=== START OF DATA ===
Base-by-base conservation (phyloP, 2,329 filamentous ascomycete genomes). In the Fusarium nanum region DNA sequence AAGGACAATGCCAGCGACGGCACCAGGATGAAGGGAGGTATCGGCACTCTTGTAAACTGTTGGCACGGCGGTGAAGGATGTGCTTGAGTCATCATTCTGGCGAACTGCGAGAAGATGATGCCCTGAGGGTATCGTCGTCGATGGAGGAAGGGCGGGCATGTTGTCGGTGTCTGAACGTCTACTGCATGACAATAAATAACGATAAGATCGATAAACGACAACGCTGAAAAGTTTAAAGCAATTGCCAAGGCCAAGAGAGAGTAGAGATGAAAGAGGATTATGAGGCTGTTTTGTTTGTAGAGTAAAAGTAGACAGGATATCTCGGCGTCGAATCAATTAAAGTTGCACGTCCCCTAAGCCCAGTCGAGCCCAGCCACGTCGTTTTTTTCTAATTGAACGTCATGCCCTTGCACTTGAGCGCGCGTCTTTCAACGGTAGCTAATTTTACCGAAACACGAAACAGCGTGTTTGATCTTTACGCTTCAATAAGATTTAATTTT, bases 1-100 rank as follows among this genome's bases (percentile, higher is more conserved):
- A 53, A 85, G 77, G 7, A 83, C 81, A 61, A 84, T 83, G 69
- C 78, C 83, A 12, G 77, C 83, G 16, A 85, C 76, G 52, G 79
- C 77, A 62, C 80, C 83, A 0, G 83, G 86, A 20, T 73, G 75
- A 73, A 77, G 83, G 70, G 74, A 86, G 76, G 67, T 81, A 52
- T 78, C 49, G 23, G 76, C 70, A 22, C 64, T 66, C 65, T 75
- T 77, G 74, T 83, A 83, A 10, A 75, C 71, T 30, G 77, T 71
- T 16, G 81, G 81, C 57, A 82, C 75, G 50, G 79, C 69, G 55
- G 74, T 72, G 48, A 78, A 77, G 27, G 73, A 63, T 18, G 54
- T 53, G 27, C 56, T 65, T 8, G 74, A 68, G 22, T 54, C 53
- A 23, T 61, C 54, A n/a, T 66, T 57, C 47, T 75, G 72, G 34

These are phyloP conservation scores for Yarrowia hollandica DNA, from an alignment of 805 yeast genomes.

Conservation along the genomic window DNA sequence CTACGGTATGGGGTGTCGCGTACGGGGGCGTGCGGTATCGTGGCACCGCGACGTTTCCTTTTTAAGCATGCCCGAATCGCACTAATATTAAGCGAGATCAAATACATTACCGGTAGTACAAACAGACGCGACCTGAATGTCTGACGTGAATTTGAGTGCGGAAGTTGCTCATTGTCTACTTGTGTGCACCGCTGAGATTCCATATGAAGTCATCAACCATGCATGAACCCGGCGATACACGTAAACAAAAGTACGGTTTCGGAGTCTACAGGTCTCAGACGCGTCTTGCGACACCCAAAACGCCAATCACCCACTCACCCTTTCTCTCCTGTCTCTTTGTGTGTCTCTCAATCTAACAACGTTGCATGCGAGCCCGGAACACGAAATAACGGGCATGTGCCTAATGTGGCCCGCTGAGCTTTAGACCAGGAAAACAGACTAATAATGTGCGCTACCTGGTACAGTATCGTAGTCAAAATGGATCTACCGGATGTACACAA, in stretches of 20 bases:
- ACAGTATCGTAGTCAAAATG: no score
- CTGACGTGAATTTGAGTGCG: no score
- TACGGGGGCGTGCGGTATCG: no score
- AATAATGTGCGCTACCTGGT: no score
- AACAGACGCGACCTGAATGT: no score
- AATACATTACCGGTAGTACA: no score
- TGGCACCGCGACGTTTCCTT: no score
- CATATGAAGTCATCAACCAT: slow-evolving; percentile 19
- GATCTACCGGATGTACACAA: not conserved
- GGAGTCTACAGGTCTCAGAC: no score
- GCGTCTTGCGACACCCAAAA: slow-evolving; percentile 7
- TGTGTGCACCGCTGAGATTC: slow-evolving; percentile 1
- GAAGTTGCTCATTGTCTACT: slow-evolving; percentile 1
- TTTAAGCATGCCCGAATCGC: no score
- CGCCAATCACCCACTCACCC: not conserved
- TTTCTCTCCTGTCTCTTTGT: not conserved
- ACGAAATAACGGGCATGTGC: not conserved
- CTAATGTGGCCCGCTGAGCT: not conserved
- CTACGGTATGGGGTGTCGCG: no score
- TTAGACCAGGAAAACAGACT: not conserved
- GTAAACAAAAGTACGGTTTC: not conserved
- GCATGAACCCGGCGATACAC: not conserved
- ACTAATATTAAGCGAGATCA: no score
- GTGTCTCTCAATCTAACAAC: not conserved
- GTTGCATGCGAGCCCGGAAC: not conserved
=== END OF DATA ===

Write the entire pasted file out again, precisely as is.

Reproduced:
Base-by-base conservation (phyloP, 2,329 filamentous ascomycete genomes). In the Fusarium nanum region DNA sequence AAGGACAATGCCAGCGACGGCACCAGGATGAAGGGAGGTATCGGCACTCTTGTAAACTGTTGGCACGGCGGTGAAGGATGTGCTTGAGTCATCATTCTGGCGAACTGCGAGAAGATGATGCCCTGAGGGTATCGTCGTCGATGGAGGAAGGGCGGGCATGTTGTCGGTGTCTGAACGTCTACTGCATGACAATAAATAACGATAAGATCGATAAACGACAACGCTGAAAAGTTTAAAGCAATTGCCAAGGCCAAGAGAGAGTAGAGATGAAAGAGGATTATGAGGCTGTTTTGTTTGTAGAGTAAAAGTAGACAGGATATCTCGGCGTCGAATCAATTAAAGTTGCACGTCCCCTAAGCCCAGTCGAGCCCAGCCACGTCGTTTTTTTCTAATTGAACGTCATGCCCTTGCACTTGAGCGCGCGTCTTTCAACGGTAGCTAATTTTACCGAAACACGAAACAGCGTGTTTGATCTTTACGCTTCAATAAGATTTAATTTT, bases 1-100 rank as follows among this genome's bases (percentile, higher is more conserved):
- A 53, A 85, G 77, G 7, A 83, C 81, A 61, A 84, T 83, G 69
- C 78, C 83, A 12, G 77, C 83, G 16, A 85, C 76, G 52, G 79
- C 77, A 62, C 80, C 83, A 0, G 83, G 86, A 20, T 73, G 75
- A 73, A 77, G 83, G 70, G 74, A 86, G 76, G 67, T 81, A 52
- T 78, C 49, G 23, G 76, C 70, A 22, C 64, T 66, C 65, T 75
- T 77, G 74, T 83, A 83, A 10, A 75, C 71, T 30, G 77, T 71
- T 16, G 81, G 81, C 57, A 82, C 75, G 50, G 79, C 69, G 55
- G 74, T 72, G 48, A 78, A 77, G 27, G 73, A 63, T 18, G 54
- T 53, G 27, C 56, T 65, T 8, G 74, A 68, G 22, T 54, C 53
- A 23, T 61, C 54, A n/a, T 66, T 57, C 47, T 75, G 72, G 34

These are phyloP conservation scores for Yarrowia hollandica DNA, from an alignment of 805 yeast genomes.

Conservation along the genomic window DNA sequence CTACGGTATGGGGTGTCGCGTACGGGGGCGTGCGGTATCGTGGCACCGCGACGTTTCCTTTTTAAGCATGCCCGAATCGCACTAATATTAAGCGAGATCAAATACATTACCGGTAGTACAAACAGACGCGACCTGAATGTCTGACGTGAATTTGAGTGCGGAAGTTGCTCATTGTCTACTTGTGTGCACCGCTGAGATTCCATATGAAGTCATCAACCATGCATGAACCCGGCGATACACGTAAACAAAAGTACGGTTTCGGAGTCTACAGGTCTCAGACGCGTCTTGCGACACCCAAAACGCCAATCACCCACTCACCCTTTCTCTCCTGTCTCTTTGTGTGTCTCTCAATCTAACAACGTTGCATGCGAGCCCGGAACACGAAATAACGGGCATGTGCCTAATGTGGCCCGCTGAGCTTTAGACCAGGAAAACAGACTAATAATGTGCGCTACCTGGTACAGTATCGTAGTCAAAATGGATCTACCGGATGTACACAA, in stretches of 20 bases:
- ACAGTATCGTAGTCAAAATG: no score
- CTGACGTGAATTTGAGTGCG: no score
- TACGGGGGCGTGCGGTATCG: no score
- AATAATGTGCGCTACCTGGT: no score
- AACAGACGCGACCTGAATGT: no score
- AATACATTACCGGTAGTACA: no score
- TGGCACCGCGACGTTTCCTT: no score
- CATATGAAGTCATCAACCAT: slow-evolving; percentile 19
- GATCTACCGGATGTACACAA: not conserved
- GGAGTCTACAGGTCTCAGAC: no score
- GCGTCTTGCGACACCCAAAA: slow-evolving; percentile 7
- TGTGTGCACCGCTGAGATTC: slow-evolving; percentile 1
- GAAGTTGCTCATTGTCTACT: slow-evolving; percentile 1
- TTTAAGCATGCCCGAATCGC: no score
- CGCCAATCACCCACTCACCC: not conserved
- TTTCTCTCCTGTCTCTTTGT: not conserved
- ACGAAATAACGGGCATGTGC: not conserved
- CTAATGTGGCCCGCTGAGCT: not conserved
- CTACGGTATGGGGTGTCGCG: no score
- TTAGACCAGGAAAACAGACT: not conserved
- GTAAACAAAAGTACGGTTTC: not conserved
- GCATGAACCCGGCGATACAC: not conserved
- ACTAATATTAAGCGAGATCA: no score
- GTGTCTCTCAATCTAACAAC: not conserved
- GTTGCATGCGAGCCCGGAAC: not conserved